For example, section 5 of the ‘Be ORIGINAL’ chapter is entitled ‘Create Tell ‘n Sell Introductions with the Valley Girl Technique.’ Horn recalls a time when a hotel concierge offered a restaurant recommendation that would fit well with her two teenage sons. The concierge described the popular sports bar chain Dave & Buster’s as “it’s like.. Chuck E. Cheese’s for adults.” The concierge could have simply described Dave & Buster’s as a sports bar. Instead, he chose to reference a beloved childhood institution that any family would be familiar with, simply adding “for adults” into the description.
Every chapter of POP! by Sam Horn is loaded with real-world examples of companies who have succeeded by carefully crafting their brand messaging and marketing efforts. Some examples will be instantly recognizable to students of marketing and mass media, such as the Aflac duck television ads or that of GEICO. In both of these examples – found in section 8 of the ‘Be ORIGINAL’ chapter ‘Aflac Your Topic So They See What You’re Saying’ – the companies modified their brand message so that seemingly meaningless acronyms could now be associated with animals (a duck in Alfac’s case, a gecko in GEICO’s case). But were you aware that when you input an ‘In Case of Emergency’ number into your cellphone – a so-called ICE number – that the idea was invented by one person, Bob Brotchie, a Cambridge-based paramedic who witnessed a major problem of missing emergency contact information during the July 2005 London bombings and offered a simple solution. Brotchie used similar techniques as those outlined in POP! to help solve a major problem facing emergency workers, a credit to original thinking on his part.
Other sections of POP! by Sam Horn delve into substantive discussions about alliteration, cadence, inflection, juxtaposition and rhythm and their importance in crafting a brand message. An example of alliteration used to great effect would be the brand names Best Buy, Bed, Bath and Beyond and Dunkin’ Donuts. But one example that most people may not have thought about is the infamous closing line of defense lawyer Johnnie Cochran during the O.J. Simpson murder trial. Cochran’s final closing statement, which some would argue may have won the case with its simplicity, was “If it doesn’t fit, you must acquit,” referring of course to the glove found at the crime scene. This real-world example is just one of many goldmines of inspiration found in POP! As a reader you realize that these techniques apply to everything in our daily lives; they are not abstract concepts used solely by marketers.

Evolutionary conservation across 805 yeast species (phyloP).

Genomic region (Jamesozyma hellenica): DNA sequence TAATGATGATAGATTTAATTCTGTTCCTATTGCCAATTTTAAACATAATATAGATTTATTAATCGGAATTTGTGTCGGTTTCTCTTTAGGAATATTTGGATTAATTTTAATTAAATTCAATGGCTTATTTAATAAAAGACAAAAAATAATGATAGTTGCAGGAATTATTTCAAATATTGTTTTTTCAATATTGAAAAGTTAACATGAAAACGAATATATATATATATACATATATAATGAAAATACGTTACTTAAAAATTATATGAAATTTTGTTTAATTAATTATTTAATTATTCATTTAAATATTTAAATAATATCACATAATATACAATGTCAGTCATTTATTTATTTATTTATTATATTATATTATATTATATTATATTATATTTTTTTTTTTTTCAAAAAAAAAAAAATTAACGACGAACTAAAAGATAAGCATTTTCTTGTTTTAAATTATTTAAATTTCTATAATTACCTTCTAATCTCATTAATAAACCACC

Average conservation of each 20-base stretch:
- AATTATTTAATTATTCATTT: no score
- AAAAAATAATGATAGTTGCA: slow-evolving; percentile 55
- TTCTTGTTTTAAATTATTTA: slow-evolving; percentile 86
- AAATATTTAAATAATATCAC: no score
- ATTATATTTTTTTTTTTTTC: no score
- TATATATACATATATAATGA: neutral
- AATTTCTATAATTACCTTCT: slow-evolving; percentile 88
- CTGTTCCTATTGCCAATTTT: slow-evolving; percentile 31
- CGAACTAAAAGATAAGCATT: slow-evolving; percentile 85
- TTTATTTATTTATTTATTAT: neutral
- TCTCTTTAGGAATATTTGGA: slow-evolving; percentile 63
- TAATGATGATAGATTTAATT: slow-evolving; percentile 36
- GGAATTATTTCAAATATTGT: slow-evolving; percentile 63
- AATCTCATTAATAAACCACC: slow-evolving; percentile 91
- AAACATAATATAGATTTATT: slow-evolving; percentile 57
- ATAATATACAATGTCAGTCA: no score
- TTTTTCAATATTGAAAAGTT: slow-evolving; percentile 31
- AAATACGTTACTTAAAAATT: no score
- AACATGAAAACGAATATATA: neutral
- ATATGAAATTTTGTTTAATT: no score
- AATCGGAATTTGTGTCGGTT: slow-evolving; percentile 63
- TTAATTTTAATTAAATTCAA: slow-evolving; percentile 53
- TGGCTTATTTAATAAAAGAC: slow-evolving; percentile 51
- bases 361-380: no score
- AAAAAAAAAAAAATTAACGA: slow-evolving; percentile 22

The techniques described in POP! by Sam Horn will help you communicate your thoughts, feelings and motivations in any situation. As such, the book offers invaluable advice on how to make your writing, your proposal, your biography “pop.” By following the exercises found in this book you will be on the path to success, regardless of what your goal is. I highly recommend POP! by Sam Horn for any marketers, writers or public speakers, but the information contained here is really for everyone. In fact, the book’s biggest selling point is it’s fresh, engaging content. This is an inspired page-turner full of real-world examples that will leave you ready to take on any creative challenge.